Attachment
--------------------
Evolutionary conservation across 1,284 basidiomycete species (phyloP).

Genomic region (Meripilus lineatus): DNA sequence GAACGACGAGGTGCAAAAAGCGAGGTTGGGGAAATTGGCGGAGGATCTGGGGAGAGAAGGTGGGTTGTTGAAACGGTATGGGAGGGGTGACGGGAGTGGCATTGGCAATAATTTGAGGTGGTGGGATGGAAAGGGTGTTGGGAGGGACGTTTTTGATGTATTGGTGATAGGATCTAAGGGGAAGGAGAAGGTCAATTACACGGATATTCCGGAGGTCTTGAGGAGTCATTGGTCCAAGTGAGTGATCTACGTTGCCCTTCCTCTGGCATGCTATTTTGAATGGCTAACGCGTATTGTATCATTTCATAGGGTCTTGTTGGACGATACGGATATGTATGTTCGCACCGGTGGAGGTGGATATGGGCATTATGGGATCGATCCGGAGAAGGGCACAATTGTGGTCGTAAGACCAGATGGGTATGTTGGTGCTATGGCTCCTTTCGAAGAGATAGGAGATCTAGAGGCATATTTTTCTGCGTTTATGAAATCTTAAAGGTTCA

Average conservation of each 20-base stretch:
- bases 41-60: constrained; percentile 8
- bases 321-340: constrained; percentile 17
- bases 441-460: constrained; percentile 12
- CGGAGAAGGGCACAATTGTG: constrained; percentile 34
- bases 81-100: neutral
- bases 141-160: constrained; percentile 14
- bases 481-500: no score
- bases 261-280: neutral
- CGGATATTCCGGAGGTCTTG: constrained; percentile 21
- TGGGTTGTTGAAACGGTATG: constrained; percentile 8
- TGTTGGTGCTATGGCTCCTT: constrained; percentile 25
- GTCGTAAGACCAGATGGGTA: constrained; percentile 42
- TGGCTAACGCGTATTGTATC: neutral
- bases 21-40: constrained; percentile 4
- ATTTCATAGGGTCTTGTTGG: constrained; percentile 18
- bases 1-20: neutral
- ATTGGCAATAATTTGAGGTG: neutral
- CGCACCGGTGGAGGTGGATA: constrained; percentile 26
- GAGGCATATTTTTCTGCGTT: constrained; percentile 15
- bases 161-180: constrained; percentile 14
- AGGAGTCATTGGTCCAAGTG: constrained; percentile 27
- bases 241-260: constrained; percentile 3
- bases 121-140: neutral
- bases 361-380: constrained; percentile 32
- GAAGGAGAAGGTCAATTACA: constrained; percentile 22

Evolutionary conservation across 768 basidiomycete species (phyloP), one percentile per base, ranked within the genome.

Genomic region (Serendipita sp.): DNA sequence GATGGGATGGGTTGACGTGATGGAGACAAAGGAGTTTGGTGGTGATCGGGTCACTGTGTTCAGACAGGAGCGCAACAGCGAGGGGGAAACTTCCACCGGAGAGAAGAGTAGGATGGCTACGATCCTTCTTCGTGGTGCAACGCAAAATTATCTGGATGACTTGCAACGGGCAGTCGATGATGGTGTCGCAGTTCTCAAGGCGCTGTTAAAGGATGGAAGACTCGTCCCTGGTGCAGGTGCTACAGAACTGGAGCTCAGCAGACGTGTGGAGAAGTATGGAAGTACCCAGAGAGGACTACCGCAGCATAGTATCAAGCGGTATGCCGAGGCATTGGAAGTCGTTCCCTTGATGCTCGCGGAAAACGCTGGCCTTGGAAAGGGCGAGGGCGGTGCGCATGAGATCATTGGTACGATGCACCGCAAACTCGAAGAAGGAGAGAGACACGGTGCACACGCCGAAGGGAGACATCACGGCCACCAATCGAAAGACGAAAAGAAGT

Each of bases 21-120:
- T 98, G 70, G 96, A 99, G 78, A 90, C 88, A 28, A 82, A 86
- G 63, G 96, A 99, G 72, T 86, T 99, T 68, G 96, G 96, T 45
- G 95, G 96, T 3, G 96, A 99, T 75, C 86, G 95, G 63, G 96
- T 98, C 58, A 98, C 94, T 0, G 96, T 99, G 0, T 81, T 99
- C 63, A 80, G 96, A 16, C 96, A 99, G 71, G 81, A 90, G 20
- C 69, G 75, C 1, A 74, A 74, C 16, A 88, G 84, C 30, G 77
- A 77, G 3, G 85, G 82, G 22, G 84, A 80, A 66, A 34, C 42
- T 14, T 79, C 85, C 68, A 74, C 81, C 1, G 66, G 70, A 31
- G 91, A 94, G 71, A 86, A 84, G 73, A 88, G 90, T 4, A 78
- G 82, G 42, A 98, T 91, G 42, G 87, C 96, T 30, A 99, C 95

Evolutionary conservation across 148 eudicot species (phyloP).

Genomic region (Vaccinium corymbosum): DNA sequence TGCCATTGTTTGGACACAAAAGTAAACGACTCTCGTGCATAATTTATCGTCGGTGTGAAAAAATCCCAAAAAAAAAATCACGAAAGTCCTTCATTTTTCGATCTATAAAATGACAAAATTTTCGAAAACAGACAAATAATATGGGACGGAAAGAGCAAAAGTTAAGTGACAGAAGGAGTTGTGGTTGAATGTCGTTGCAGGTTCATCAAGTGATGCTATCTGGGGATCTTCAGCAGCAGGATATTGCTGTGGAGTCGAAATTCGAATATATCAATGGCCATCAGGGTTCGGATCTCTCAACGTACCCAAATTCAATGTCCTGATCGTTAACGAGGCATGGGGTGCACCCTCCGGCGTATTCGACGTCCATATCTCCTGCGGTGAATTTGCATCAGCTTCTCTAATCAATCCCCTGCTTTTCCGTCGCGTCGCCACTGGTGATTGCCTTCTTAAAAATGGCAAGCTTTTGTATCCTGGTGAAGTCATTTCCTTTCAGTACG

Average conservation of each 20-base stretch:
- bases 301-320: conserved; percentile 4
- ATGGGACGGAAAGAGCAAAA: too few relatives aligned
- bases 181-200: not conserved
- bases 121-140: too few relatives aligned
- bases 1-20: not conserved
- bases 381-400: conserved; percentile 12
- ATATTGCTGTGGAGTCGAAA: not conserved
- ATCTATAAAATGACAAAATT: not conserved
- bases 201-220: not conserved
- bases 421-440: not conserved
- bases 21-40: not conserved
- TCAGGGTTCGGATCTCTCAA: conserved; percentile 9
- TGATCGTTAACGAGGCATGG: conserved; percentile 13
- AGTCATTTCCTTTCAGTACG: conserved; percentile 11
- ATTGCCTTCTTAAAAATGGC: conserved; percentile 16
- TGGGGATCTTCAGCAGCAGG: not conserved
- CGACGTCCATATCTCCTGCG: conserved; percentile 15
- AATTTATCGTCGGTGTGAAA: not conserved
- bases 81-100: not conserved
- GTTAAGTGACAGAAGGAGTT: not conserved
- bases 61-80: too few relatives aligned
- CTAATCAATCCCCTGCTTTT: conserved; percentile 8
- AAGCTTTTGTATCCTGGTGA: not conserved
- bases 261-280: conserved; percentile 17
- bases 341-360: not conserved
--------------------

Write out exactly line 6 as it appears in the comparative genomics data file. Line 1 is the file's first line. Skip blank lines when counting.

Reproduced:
- bases 441-460: constrained; percentile 12